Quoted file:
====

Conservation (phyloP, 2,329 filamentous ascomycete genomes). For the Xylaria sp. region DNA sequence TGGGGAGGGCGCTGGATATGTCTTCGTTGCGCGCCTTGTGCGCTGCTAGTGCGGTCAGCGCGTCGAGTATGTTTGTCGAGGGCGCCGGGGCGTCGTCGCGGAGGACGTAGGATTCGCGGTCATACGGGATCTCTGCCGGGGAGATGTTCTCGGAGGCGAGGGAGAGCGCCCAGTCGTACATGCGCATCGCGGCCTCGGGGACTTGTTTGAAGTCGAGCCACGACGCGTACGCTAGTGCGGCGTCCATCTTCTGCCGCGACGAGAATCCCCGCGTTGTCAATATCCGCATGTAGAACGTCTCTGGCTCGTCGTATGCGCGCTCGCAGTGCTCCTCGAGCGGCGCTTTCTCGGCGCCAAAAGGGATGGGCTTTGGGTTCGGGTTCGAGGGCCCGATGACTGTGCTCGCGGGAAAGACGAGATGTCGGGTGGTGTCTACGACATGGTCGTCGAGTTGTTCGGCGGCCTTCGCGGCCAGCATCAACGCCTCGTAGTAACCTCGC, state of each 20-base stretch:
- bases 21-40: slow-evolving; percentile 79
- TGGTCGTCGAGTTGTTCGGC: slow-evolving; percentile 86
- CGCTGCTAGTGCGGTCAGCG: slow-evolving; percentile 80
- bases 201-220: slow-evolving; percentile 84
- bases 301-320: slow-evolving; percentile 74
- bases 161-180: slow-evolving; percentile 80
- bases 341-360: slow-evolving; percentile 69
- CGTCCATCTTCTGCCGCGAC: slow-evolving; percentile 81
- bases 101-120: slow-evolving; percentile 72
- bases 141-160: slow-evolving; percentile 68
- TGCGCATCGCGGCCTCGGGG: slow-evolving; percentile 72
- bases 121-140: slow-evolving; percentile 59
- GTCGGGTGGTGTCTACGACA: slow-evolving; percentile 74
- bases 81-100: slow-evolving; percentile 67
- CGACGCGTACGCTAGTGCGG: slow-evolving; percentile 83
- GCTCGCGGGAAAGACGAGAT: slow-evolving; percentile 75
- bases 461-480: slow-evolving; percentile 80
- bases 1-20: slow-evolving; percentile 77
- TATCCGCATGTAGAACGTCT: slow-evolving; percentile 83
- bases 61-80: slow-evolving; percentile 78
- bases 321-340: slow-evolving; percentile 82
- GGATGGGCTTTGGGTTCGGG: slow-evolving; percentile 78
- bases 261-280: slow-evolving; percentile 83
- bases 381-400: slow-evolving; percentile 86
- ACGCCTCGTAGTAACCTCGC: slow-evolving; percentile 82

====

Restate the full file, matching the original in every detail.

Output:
Conservation (phyloP, 2,329 filamentous ascomycete genomes). For the Xylaria sp. region DNA sequence TGGGGAGGGCGCTGGATATGTCTTCGTTGCGCGCCTTGTGCGCTGCTAGTGCGGTCAGCGCGTCGAGTATGTTTGTCGAGGGCGCCGGGGCGTCGTCGCGGAGGACGTAGGATTCGCGGTCATACGGGATCTCTGCCGGGGAGATGTTCTCGGAGGCGAGGGAGAGCGCCCAGTCGTACATGCGCATCGCGGCCTCGGGGACTTGTTTGAAGTCGAGCCACGACGCGTACGCTAGTGCGGCGTCCATCTTCTGCCGCGACGAGAATCCCCGCGTTGTCAATATCCGCATGTAGAACGTCTCTGGCTCGTCGTATGCGCGCTCGCAGTGCTCCTCGAGCGGCGCTTTCTCGGCGCCAAAAGGGATGGGCTTTGGGTTCGGGTTCGAGGGCCCGATGACTGTGCTCGCGGGAAAGACGAGATGTCGGGTGGTGTCTACGACATGGTCGTCGAGTTGTTCGGCGGCCTTCGCGGCCAGCATCAACGCCTCGTAGTAACCTCGC, state of each 20-base stretch:
- bases 21-40: slow-evolving; percentile 79
- TGGTCGTCGAGTTGTTCGGC: slow-evolving; percentile 86
- CGCTGCTAGTGCGGTCAGCG: slow-evolving; percentile 80
- bases 201-220: slow-evolving; percentile 84
- bases 301-320: slow-evolving; percentile 74
- bases 161-180: slow-evolving; percentile 80
- bases 341-360: slow-evolving; percentile 69
- CGTCCATCTTCTGCCGCGAC: slow-evolving; percentile 81
- bases 101-120: slow-evolving; percentile 72
- bases 141-160: slow-evolving; percentile 68
- TGCGCATCGCGGCCTCGGGG: slow-evolving; percentile 72
- bases 121-140: slow-evolving; percentile 59
- GTCGGGTGGTGTCTACGACA: slow-evolving; percentile 74
- bases 81-100: slow-evolving; percentile 67
- CGACGCGTACGCTAGTGCGG: slow-evolving; percentile 83
- GCTCGCGGGAAAGACGAGAT: slow-evolving; percentile 75
- bases 461-480: slow-evolving; percentile 80
- bases 1-20: slow-evolving; percentile 77
- TATCCGCATGTAGAACGTCT: slow-evolving; percentile 83
- bases 61-80: slow-evolving; percentile 78
- bases 321-340: slow-evolving; percentile 82
- GGATGGGCTTTGGGTTCGGG: slow-evolving; percentile 78
- bases 261-280: slow-evolving; percentile 83
- bases 381-400: slow-evolving; percentile 86
- ACGCCTCGTAGTAACCTCGC: slow-evolving; percentile 82